December has arrived, and that means only one thing: Christmas time is here! Now if you’re a bit like us, you won’t care much for the birth of baby Jesus and even silly presents you don’t even need, for Christmas’ main attraction is food, and there’s no present like a gloriously filled Christmas table. With this in mind, Kafkadesk’s very own Chef Paulina Kotkowska has prepared a series of Polish Christmas recipes to countdown to C-Day! What’s on the menu today? Her Makowiec, the famous Christmas Eve poppy seed roll…
Poppy seeds are often used in Eastern and Central Europe pastries, especially in Austria, Hungary, Germany and Poland. There are usually milled and used as a paste.
In Poland, there is no Christmas Eve without at least a roll of a good Makowiec on the dinner table. But it is not only saved for these special occasions. Bakeries and restaurants often offer it during the year. It’s perfect with a cup of hot tea or a coffee!
Baking your own makowiec can be a bit challenging the first time but it definitively worth it! You will be so proud when you will cut it and see its nice black and white colour.
It’s a very original cake with its taste full of poppy seed flavour and not very sweet. If you are a “not desert” kind of person, try it!
And if you are still not convinced, you must know that there is a common belief that poppy seeds will bring luck and a lot of money, hence the many poppy seeds dishes that are still today eaten near the end of the year. It’s said to bring you as much money as there are poppy seeds in the cake. So, enjoy!
Yields: 10 servings
Preparation time: 1 hour
For the Dough:
- 500g flour
- 30g fresh yeast
- 125g butter
- 2 eggs + 1 for cooking
- 125g sugar
- 1 tsp vanilla sugar or vanilla paste
- 120ml milk
- A pinch of salt
For the Poppy Seed Filling:
- 400g poppy seeds
- 200g sugar
- 3 Tbsp honey
- 2 egg whites
- 50g butter
- Some raisins (optional)
- Rinse the poppy seeds, cover them in boiling water and let sit for a few hours or overnight.
- For the dough, mix the yeast into 2 Tbsp of warm milk and add a pinch of sugar. Set aside for 5 minutes.
- Stir flour, salt, sugar and vanilla sugar in a bowl.
- Melt the butter and add it to the bowl.
- Add the two beaten eggs and the yeast mixture.
- Add the milk, a little at a time, stirring continuously. You have to end up with a flexible but not sticky dough. You can add a bit of flour if needed.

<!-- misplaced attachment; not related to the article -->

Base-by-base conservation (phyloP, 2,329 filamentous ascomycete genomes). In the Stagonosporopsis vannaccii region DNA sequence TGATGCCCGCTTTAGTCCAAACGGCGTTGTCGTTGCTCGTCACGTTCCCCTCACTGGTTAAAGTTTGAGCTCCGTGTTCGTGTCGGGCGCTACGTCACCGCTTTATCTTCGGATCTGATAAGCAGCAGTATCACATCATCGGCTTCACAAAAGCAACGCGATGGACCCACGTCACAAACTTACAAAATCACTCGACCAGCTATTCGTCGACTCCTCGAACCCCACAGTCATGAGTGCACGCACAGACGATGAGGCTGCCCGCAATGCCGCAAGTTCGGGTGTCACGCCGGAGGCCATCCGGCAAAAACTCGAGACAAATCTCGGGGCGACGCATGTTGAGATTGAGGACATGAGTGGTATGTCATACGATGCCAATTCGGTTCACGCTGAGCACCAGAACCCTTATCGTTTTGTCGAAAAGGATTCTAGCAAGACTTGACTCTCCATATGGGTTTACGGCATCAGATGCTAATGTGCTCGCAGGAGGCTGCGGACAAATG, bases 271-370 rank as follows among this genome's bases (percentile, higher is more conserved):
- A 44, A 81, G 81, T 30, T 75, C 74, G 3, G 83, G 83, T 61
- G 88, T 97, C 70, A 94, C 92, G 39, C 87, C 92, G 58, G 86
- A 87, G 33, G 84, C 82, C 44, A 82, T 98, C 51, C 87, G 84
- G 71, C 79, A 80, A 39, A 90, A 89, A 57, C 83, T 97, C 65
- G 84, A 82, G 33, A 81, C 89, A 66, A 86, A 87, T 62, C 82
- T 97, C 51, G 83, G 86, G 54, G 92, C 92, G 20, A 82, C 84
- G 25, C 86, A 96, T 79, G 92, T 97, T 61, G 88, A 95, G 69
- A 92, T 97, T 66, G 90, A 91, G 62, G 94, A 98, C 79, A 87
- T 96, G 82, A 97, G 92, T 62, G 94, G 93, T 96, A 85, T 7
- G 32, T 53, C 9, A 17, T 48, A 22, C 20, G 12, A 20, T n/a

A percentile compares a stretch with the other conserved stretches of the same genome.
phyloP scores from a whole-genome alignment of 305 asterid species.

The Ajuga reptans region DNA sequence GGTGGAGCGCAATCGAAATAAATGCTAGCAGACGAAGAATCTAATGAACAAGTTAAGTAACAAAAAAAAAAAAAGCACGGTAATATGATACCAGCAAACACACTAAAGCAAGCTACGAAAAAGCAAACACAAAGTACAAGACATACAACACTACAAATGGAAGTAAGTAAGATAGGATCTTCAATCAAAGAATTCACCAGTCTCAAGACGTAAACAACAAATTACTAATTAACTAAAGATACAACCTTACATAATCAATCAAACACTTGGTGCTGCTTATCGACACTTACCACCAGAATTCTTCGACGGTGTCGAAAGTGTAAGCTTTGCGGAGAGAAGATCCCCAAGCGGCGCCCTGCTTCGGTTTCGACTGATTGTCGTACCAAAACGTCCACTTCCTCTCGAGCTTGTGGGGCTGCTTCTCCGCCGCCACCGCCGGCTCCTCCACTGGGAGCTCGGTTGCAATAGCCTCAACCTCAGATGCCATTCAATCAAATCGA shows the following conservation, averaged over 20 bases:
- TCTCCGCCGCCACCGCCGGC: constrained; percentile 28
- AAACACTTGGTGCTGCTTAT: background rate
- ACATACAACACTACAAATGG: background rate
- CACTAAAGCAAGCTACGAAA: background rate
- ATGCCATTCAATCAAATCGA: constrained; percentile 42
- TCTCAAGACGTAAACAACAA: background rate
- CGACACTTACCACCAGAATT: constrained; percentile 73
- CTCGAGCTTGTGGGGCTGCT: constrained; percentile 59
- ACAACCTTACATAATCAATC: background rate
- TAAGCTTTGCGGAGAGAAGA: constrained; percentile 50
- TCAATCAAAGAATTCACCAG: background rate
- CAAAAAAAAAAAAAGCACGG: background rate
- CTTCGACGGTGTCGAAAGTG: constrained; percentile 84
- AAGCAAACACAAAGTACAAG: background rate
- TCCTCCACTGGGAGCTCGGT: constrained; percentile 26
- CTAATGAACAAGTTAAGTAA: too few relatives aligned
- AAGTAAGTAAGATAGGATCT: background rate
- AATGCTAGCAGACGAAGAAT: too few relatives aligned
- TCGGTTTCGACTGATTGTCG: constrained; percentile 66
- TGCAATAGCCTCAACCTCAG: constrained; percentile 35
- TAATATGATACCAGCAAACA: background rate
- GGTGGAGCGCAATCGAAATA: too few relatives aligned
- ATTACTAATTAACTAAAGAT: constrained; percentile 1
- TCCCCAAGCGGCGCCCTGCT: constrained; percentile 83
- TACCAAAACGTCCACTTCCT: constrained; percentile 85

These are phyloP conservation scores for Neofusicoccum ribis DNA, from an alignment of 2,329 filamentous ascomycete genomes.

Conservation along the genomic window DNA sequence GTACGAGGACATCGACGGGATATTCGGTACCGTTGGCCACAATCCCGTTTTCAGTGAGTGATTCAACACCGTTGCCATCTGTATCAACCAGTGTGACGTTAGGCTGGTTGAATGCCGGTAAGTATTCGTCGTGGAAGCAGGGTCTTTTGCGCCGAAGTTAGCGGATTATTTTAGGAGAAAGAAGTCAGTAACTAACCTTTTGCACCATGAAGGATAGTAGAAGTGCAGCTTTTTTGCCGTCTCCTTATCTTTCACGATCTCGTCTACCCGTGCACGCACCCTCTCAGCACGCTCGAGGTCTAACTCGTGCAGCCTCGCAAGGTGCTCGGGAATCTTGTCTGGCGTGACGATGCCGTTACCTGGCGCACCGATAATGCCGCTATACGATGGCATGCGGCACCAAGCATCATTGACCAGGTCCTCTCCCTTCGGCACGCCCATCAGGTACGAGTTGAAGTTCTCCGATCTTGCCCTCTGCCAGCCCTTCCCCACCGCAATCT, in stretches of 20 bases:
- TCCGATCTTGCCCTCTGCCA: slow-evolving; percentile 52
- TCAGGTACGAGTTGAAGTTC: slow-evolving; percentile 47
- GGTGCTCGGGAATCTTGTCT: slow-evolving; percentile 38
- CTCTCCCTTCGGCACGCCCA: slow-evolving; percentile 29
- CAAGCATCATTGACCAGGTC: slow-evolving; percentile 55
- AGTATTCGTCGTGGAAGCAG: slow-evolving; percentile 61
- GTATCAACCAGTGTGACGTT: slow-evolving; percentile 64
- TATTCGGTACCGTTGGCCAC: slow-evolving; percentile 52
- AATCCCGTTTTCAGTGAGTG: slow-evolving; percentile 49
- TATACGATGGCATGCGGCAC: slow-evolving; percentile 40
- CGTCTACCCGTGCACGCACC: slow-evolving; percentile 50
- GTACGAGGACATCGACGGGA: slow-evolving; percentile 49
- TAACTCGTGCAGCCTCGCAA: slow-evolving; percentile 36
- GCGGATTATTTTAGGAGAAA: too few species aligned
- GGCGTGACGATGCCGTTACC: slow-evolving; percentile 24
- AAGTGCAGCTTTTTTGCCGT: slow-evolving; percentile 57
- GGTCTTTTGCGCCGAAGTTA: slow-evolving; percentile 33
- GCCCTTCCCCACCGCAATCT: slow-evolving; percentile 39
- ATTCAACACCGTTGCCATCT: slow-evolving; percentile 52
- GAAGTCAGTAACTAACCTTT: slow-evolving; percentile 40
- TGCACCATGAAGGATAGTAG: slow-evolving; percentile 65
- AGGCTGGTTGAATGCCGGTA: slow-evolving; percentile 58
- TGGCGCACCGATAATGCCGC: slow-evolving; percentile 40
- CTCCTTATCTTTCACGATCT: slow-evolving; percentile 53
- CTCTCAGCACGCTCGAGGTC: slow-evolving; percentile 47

- Knead the dough as a bread dough during 20 minutes.
- Cover the bowl with a wet dish towel and let rise until doubled in size about 2 hours.
- While the dough rises, strain the water from the poppy seeds using a fine strainer.
- Grind the poppy seeds in a clean electric coffee grinder or a food processor. As poppy seeds are very thin, you will get best results with a coffee grinder, but you will have to process in batches and it will take time. You have to end up with a smooth and homogenous poppy paste.
- In a food processor, mix sugar, honey, egg whites, butter and raisins with the poppy paste.
- After 2 hours, punch down the dough, and divide in two.
- Roll each piece until 1-2cm thickness and make a rectangle.
- Spread half of the poppy seed filling in each rectangle, avoiding the edges.
- Roll up on the long side and pinch to seal the dough and avoid the filling from leaking out.
- Preheat the oven to 175°C (350°F).
- Put the two rolls on a baking paper, seam side down.
- Brush with the egg beaten with a bit of water.
- Bake for around 40 minutes.
Makowiec isn’t a very sweet desert so if you want to add a bit of sweetness to the cake, you can glaze it at the end with icing sugar. Just mix a cup of powdered sugar with a bit of hot water and drizzle over the cooled roll. Some people often add walnuts, almond extract or candied orange zest in the poppy seed filling so feel free to alter this recipe to make it your own!
Makowiec can be kept one week to 10 days after at room temperature, but it will lose a bit of its softness.
… and for the lazy ones, two options:
- you can find in some countries the poppy seed filling already done in a can. Look in ethnical grocery store.
- you can try to do it with an already done puff pastry that you can buy in grocery stores.
Of course, the results will not be the same but it’s a good compromise between laziness and greed!
And as always… Smacznego!
Don’t forget to also check out Chef Kotkowska’s Barszcz Czerwony, the traditional Christmas Eve beetroot soup…